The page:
Early FAFSA applications have increased the workload for student financial services.
By Zachary-Taylor Wright
The board of trustees was informed that the five Alamo Colleges will now each submit its own application for financial aid during a financial aid overview presentation at the committee of the whole meeting Aug. 8 at Killen Center.
Dr. Harold Whitis, district director of student financial services, said the financial aid funding mechanism is “up in the air,” and financial services is working with the U.S. Department of Education to establish a system of distributing financial aid.
Whitis said district financial service decided to have each college submit an individual Fiscal Operations Report and Application to Participate (FISAP), which is how colleges receive federal financial aid funds, to accommodate the recommendations made by the Southern Association of Colleges and Schools Commission on Colleges.
Whitis said, under the current model, the district submits one FISAP for the Federal Supplemental Educational Opportunity Grant and work-study funding through San Antonio College and allocates the aid to the Alamo Colleges based on the percentage of Pell Grant students at each college.
Whitis said this procedural change will begin in the 2018-19 school year.
District 2 trustee Denver McClendon addressed the board, saying the current procedure was one of the concerns they had during the SACSCOC site visits to this college, Northwest Vista College and St. Philip’s College in September 2016.
McClendon reminded the board that they obtained a letter from the Department of Education approving the current procedure and thought the letter said “they were very happy with the way we were doing it.”
Whitis clarified the letter to McClendon.
“Well, we got a letter from them saying the way we were doing it is appropriate,” Whitis said. “They didn’t say they were happy with it. The way we do it is unique to a lot of institutions in the country.”
Dr. Diane Snyder, vice chancellor for finance and administration, said the Department of Education acknowledged that the current procedure is acceptable, but she said this new procedure is a better idea.
McClendon asked if implementing the new procedure would cost the district or colleges any money.
Whitis said the new procedure would require a lot more work and anticipates asking the board for more information technology support next year, meaning there will be a long-term cost impact.
Whitis said district financial services already has begun processing early Free Application for Federal Student Aid, explaining that students applying for financial aid for the 2016-17 school year were able to submit their applications in October 2015.
Whitis said the same students would have submitted FAFSA applications in January 2016 prior to the implementation of early applications.
Whitis explained the impact early applications had on financial services.
“So, when you think about in the office processing schedule, hours got moved back four months,” Whitis said, “which meant we were just barely finished with summer, getting the fall kicked off and dispersing funds to students, and we started working on students for the next year.”
Whitis said the “withdrawal workflow” is in production but won’t be used until after the census date, reminding the board how long the development process has been. The Census date is the 12th class day for each semester.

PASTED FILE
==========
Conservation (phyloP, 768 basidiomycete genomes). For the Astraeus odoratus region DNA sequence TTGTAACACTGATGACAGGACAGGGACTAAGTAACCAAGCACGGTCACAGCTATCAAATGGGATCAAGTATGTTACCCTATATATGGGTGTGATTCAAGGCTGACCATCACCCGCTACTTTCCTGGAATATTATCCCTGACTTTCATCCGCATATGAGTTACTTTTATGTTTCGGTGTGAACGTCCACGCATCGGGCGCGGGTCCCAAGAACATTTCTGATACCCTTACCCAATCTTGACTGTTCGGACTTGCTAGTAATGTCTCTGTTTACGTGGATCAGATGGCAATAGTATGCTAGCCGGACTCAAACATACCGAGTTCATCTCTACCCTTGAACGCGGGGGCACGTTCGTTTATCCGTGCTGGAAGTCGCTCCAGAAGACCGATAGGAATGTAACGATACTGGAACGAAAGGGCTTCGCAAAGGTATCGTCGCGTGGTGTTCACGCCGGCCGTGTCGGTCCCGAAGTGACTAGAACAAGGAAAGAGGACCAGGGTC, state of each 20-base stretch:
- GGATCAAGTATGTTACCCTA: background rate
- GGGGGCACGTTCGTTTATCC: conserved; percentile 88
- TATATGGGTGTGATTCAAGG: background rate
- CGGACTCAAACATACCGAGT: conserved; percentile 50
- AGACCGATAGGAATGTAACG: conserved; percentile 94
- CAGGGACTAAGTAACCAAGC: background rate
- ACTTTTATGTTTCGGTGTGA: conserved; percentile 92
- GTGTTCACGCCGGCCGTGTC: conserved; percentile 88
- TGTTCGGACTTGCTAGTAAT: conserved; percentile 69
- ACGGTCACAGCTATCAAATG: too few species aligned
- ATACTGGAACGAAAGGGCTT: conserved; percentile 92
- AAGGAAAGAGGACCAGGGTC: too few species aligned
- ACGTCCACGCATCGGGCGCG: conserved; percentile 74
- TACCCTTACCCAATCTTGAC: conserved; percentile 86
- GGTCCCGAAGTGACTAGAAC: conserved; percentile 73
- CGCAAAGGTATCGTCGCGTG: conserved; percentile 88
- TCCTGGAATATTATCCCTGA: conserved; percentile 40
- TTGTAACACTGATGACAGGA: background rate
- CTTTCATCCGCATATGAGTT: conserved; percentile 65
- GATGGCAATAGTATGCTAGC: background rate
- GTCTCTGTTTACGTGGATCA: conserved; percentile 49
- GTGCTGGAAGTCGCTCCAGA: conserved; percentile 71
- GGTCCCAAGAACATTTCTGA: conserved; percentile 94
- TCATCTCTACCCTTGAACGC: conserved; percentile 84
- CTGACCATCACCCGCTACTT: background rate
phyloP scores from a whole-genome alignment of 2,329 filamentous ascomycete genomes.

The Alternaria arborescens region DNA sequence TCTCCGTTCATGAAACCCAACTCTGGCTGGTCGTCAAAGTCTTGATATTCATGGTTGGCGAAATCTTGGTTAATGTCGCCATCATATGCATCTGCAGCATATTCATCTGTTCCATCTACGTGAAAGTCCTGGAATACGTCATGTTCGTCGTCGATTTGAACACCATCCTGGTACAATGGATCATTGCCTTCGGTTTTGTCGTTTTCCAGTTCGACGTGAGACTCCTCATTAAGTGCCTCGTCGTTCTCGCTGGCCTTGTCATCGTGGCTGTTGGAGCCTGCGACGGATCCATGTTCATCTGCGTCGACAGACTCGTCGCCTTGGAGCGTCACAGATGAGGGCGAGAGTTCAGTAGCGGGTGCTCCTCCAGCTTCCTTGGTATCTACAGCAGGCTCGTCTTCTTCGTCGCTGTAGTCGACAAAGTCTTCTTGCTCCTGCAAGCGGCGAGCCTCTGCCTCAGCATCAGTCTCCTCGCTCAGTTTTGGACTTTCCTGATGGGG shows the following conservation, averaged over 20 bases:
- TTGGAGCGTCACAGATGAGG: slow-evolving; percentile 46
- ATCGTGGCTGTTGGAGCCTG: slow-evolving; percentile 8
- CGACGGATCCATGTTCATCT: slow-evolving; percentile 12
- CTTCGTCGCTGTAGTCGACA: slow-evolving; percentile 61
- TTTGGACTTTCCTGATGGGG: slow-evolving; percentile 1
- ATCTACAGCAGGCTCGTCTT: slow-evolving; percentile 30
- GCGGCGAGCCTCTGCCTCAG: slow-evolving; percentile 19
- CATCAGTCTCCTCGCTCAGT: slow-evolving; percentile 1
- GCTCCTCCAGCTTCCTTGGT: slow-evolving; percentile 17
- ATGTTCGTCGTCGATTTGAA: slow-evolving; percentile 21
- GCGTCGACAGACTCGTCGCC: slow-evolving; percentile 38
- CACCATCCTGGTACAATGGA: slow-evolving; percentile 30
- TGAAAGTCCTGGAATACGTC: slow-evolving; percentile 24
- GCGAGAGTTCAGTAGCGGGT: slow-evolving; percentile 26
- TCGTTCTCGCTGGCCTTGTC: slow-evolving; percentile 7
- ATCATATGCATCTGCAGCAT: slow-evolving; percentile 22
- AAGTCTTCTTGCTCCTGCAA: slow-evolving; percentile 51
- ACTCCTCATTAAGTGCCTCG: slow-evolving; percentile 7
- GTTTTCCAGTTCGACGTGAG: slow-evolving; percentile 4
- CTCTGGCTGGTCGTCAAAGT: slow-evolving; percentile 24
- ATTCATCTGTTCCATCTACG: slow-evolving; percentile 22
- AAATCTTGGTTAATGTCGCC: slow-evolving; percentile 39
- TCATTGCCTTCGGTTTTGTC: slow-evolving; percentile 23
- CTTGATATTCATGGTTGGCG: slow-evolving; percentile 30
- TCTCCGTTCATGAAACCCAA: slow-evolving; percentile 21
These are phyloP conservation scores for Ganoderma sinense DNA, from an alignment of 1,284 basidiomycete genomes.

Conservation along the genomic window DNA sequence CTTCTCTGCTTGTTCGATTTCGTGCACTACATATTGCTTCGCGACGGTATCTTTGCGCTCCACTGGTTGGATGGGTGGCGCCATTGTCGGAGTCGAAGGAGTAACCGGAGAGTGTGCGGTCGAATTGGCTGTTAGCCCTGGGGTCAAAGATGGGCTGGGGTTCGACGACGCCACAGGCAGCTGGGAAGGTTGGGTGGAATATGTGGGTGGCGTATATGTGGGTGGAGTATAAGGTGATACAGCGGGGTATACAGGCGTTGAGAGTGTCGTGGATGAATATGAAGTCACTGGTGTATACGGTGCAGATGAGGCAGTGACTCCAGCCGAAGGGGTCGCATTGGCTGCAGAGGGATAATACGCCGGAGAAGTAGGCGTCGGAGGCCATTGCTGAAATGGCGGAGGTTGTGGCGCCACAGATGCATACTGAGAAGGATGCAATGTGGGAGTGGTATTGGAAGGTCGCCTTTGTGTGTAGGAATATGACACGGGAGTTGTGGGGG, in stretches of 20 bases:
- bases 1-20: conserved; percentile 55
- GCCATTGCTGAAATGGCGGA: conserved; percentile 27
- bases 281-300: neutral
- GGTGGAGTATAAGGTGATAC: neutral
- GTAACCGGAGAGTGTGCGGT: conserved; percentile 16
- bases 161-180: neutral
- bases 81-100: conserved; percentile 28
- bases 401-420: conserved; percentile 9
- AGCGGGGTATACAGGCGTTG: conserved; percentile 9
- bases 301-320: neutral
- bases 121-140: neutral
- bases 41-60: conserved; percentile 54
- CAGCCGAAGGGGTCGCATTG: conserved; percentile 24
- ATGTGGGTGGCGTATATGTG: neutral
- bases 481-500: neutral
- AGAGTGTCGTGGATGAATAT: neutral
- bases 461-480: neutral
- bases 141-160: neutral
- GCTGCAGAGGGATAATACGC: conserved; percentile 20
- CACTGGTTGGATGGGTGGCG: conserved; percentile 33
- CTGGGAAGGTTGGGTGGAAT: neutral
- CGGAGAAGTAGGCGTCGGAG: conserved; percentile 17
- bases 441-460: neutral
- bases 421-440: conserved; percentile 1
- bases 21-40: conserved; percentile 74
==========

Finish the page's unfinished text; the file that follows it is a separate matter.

“I’ve come to you a number of years and talked to you about this withdrawal workflow we were working on,” Whitis said. “I kept pushing back, ‘Well it’s going to be hopefully this semester, this semester.’”
Whitis said the “withdrawal workflow” was developed because of a compliance issue, saying financial services must submit a return of Title IV calculation when a student completely withdraws.
Whitis said the Department of Education expects financial services and all appropriate administrators to be aware of student withdrawals, and Whitis said his department was not always receiving that information.
“The Department of Ed says, ‘If anyone in your school knows it, you have to know it,’” Whitis said. “With the diverse student body that we have and the distributed nature of our colleges, we weren’t always getting that information.”
Whitis said this “withdrawal workflow” will ensure that financial services is informed when a student using financial aid withdraws.
Whitis said Pell Grants are now year-round, meaning students can apply for Pell funding starting in the summer if they use all of their funds in the fall and spring semesters.
Whitis warned that some federally funded programs are in jeopardy of being cut, including public service loan forgiveness.
Public service loan forgiveness allows public servants to have the remaining balance of their student loans forgiven after making 120 monthly payments, according to the federal student aid office website.
Bustamante asked if this applied to all public-school teachers or just at the college level.
Whitis said it applied to all public servants.
Financial aid database reports will now need to be submitted three times a year, Whitis said.
According to the Texas Higher Education Coordinating Board’s fiscal year 2016 financial aid database report manual, the report is a “comprehensive file that collects a set of data elements for each aid applicant attending” an institution; the reports are used by the Coordinating Board to report to the Legislative Budget Board.
The data in the reports are intended to measure “the funding resources available to Texas students, conduct compliance checks to ensure the programs are being administered accurately and confirm adherence to program statute and rules.”
“They’re hoping that, by doing it three times a year, it’ll be correct quicker by the end,” Whitis said. “So, they’re punishing us for that.